It's perfect for discussing character traits because, well, she's one of my favorite characters ever!

Need lesson plans to keep you - and your students - sane?

No problem, friend! I've got you covered.

Are you looking for an engaging resource to make Halloween meaningful, academic, yet super-engaging? Want a simple, no-prep resource that you can use ALL DAY long on a crazy holiday? Are you hoping to cater to varying learning styles and free up time for yourself to enrich or remediate as needed? Look no further!


It's PowerPoint document containing two editable choice boards: one for literacy, and one for math. 18 unique tasks (9 on each board) were designed to engage your students while also reinforcing skills. This choice board was designed with 3rd grade in mind, but you can edit to fit the needs of your classroom.

There are 6 additional pages that you can print to go along with the choice boards if you wish. 3 of the math tasks and 3 of the literacy tasks have matching printables that are an option to provide structure for students who may need it, but not at all necessary!


Save your sanity on Halloween, and use it all day long! Copy it front to back, and ta-da!

The tasks on the choice boards are completely editable. There are 9 tasks included on each choice board, which are the 9 tasks I use (or would use) in my own classroom. If you have your own task or activity that you want your students to complete, you can add that in too!

You will need basic classroom supplies like construction paper, notebook paper, writing utensils, markers, crayons, and technology.

Need a fun, simple math display?

Occasionally I’m reminded of something that makes me miss teaching 2nd grade... like these eyeball arrays!

I can’t take credit for this fun idea. I must have seen it on Pinterest when I first I started teaching because I did this almost every year that I taught second grade. ⁣

Maaaayyyybe I’ll buy some more eyeballs so I can make this work with my third graders as I teach them the distributive property. But that’s a lot of googly eyes, so maybe not. đŸ˜† ⁣

If you’re a School and the City VIP, you can download this FREE template from my free resource library! If you aren’t on the VIP list yet but want to be, click RIGHT HERE to sign up and gain immediate access. ⁣

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You've got this, teacher. Have no fear. Halloween is near, but we've totally got it under control. Most importantly, remember to HAVE FUN. They're only young once! 


Choice boards are a staple in my classroom. I've explained why and how to use choice boards and even how to easily create your own choice boards, but what if you're just getting started, and you aren't sure how to begin?

Trying something new in your classroom can be daunting, but I'm here to help you answer this question:

How do I get started with choice boards?

When your students see a choice board for the first time, they will likely be overwhelmed by the unfamiliar layout and amount of print. Combat this by explaining how much you love choice boards - remember that your excitement is contagious! Explain that choice boards allow the students to choose how they learn and how to show what they learn. It's intended for students to choose tasks that interest them in order to deepen their understandings.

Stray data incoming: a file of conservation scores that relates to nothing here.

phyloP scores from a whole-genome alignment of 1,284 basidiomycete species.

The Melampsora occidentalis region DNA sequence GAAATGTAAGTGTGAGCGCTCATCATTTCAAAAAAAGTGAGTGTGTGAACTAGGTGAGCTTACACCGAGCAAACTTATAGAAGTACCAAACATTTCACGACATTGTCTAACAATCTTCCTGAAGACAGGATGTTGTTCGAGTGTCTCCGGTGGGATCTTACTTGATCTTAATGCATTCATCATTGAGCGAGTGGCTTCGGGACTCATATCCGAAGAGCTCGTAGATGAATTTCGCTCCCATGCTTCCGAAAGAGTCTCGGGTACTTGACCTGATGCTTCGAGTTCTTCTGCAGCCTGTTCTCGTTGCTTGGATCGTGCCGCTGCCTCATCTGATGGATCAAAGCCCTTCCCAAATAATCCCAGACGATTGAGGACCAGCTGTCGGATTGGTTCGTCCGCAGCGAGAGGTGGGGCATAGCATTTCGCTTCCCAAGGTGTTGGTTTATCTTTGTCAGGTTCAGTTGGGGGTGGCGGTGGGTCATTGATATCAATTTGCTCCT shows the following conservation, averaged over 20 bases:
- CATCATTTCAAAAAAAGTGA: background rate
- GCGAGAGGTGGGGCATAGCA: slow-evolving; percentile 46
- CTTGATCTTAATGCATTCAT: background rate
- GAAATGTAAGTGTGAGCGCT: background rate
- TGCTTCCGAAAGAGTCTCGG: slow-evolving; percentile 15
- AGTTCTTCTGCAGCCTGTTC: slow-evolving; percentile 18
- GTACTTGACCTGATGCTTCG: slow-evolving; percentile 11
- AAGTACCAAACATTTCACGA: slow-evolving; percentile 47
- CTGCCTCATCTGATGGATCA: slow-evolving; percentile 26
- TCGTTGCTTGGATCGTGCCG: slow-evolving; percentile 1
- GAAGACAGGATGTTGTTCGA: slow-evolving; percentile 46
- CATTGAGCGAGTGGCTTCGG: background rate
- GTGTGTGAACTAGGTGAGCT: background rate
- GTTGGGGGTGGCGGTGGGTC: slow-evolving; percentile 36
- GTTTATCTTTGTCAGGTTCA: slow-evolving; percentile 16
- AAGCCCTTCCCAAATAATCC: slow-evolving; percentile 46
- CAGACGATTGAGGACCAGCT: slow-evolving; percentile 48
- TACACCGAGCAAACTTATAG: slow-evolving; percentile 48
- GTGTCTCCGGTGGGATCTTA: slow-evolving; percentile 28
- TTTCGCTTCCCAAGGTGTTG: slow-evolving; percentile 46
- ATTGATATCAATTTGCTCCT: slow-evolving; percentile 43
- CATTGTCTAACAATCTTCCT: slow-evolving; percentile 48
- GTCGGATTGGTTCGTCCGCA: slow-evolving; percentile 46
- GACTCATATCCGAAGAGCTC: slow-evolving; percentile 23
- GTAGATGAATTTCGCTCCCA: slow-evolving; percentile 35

In order for students to be successful, you'll need to set expectations. The higher your expectations are, the more your students will achieve!

At the beginning of the year, I discuss and display exemplars to show students the quality of work that I expected from them.

Click here to view and use my exemplars.

After the first few choice boards, students are pros and will likely not need exemplars anymore in order to create quality work.

One problem I've had with choice boards in the past is students rushing through tasks to try and get them all done. We had to have a class meeting to discuss that getting all 9 things done is not the goal. Creating something to enrich your knowledge and to demonstrate your understanding of the content is the goal! We just need to change their mindset.

How do I grade choice boards?

That's easy - I just don't!

It's completely up to you, but in my classroom, choice boards are used for remediation and enrichment. It's something students work on after they finish class assignments.

You could definitely grade a few pieces of the choice boards, most easily the tasks that tie in to reading or writing, but you'd have to create a rubric. That's not for me at this time, but it's definitely a possibility!

What do I do with the products?

I have my students hang on to their choice board and their products in a folder throughout an entire unit. To wrap up a unit, I have a "presentation day" (usually right before or right after the test). Students love to present their work to the class! They are so proud to show off their hard work, and they get to work on those speaking/listening skills.

Choice board products make a great and super easy hallway display! Students can hang up their work as they finish something they are truly proud of. Your hallway display will be cohesive yet differentiated - win win!

When the unit is all wrapped up, students take their work home to make room in their folders for a new choice board. I've found choice boards to be extremely successful and rewarding in my classroom, and I hope they work for you, too!

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Are you new to teaching third grade?

Whether you're a newbie or a veteran teacher, here's what you need to know:

1. Multiplication is king.